The challenge is great, but the opportunities and gains are even greater. With more and better data we can show the much needed progress girls, boys, women and men are making around the world. With more and better data we can make better and more informed decisions on how to support families who strive for a decent life. With more and better data we can come closer to what Hans Rosling’s son Ola calls a world of “factfulness”, where opinions, however passionately held and articulated, are supported by facts.

Hans Rosling © 2014 Hervé Cortinat/OECD

* Hans Rosling was a Swedish physician, academic, statistician, and public speaker. He was Professor of International Health at Karolinska Institutet and co-founder and chairman of the Gapminder Foundation, which promotes the use of data to understand global development. Rosling passed away on 7 February 2017 at the age of 68.

References and links

OECD (2017), Development Co-operation Report 2017: Data for Development, OECD Publishing, Paris. http://dx.doi.org/10.1787/dcr-2017-en

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Visit https://www.gapminder.org

Development Co-operation Report: Investing in data can make the difference

Catherine Bremer, OECD Public Affairs and Communications Directorate

The OECD’s just-published Development Co-operation Report 2017 calls on donor countries to invest more aid in improving statistical systems in developing countries, many of which are unable to produce reliable data in even basic areas such as records of births and deaths. A lack of good data makes it hard to measure the impact of development co-operation and see where best to focus future investments.

The report says that channelling just USD 200 million a year in additional development aid into building up poor countries’ statistical systems would make a big difference–a small sum compared to the USD 15 billion of foreign aid that was spent in 2016 hosting refugees in donor countries.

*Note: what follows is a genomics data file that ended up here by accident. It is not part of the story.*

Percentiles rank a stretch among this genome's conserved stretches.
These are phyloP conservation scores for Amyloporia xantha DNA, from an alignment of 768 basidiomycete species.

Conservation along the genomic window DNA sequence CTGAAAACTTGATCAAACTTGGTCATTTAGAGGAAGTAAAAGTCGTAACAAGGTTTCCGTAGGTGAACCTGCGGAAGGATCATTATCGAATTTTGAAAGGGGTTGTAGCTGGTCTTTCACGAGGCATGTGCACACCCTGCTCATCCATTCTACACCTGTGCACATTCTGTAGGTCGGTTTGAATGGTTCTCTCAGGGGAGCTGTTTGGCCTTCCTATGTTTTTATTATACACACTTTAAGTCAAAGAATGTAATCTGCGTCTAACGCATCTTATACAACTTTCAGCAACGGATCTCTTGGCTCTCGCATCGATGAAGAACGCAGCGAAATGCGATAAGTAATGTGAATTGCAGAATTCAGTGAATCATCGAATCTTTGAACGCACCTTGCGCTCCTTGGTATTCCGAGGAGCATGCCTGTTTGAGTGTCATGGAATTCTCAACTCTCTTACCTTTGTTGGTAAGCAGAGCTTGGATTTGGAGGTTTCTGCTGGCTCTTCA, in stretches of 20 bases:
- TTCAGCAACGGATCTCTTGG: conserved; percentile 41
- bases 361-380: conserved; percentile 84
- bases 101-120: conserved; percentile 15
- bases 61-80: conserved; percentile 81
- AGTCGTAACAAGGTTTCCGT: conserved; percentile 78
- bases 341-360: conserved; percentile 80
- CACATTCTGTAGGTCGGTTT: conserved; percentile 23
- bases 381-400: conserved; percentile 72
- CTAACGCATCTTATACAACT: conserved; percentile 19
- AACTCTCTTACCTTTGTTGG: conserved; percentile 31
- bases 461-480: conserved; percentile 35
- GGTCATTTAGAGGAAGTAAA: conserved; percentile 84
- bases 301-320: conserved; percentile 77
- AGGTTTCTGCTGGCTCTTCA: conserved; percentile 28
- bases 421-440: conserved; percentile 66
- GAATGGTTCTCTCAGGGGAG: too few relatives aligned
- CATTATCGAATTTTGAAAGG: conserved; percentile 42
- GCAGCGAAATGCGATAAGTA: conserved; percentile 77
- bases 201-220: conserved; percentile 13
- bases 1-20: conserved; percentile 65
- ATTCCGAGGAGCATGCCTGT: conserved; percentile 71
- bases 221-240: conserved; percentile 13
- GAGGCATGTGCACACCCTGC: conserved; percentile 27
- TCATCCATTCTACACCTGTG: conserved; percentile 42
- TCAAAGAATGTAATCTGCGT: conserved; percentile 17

Good quality statistics are vital both to steer government policy in developing countries and to measure progress on the UN Sustainable Development Goals (SDGs). Yet with developing country statistics agencies all too often underfunded and understaffed, 77 countries are found to have inadequate poverty data and there are no data yet for two-thirds of the 232 SDG indicators. Even where data is available it is often not broken down in a way that enables comparisons between different population groups.

Aid providers should help developing countries to adopt digital technologies and non-traditional data sources to collect better statistics, the report says, noting that using computer tablets has improved census and survey data in Ethiopia, South Africa, Sri Lanka and Uganda and anonymised big data helped Brazil overcome the Zika crisis. To get more out of digital data, countries will need to build up digital infrastructure and enforce legal, ethical and quality standards.

A survey in the new report finds that many donor countries are uncomfortable planning development assistance around data that is old, approximate or incomplete. They often resort to conducting their own unilateral and uncoordinated data collection to assess the impact of aid programmes.

A recent report by Open Data Watch, “The State of Development Data Funding 2016” says that, ideally, USD 3 billion should be invested annually for developing countries to meet SDG data demands. According to the “Partner Report on Support to Statistics 2016” by PARIS21, an international partnership hosted by the OECD that helps developing countries improve their statistical data, the amount of official development assistance (ODA) spent on building up poor countries’ statistical capacity was around USD 250 million a year over 2013-2015, less than 0.3% of total ODA.

You can read the report online here.

References and links

OECD (2017), Development Co-operation Report 2017: Data for Development, OECD Publishing, Paris. http://dx.doi.org/10.1787/dcr-2017-en

Open Data Watch (2016), The State of Development Data Funding 2016, http://opendatawatch.com/the-state-of-development-data-2016/

PARIS21 (2016), Partner Report on Support to Statistics, http://www.paris21.org/node/2371

Visit http://www.oecd.org/dac/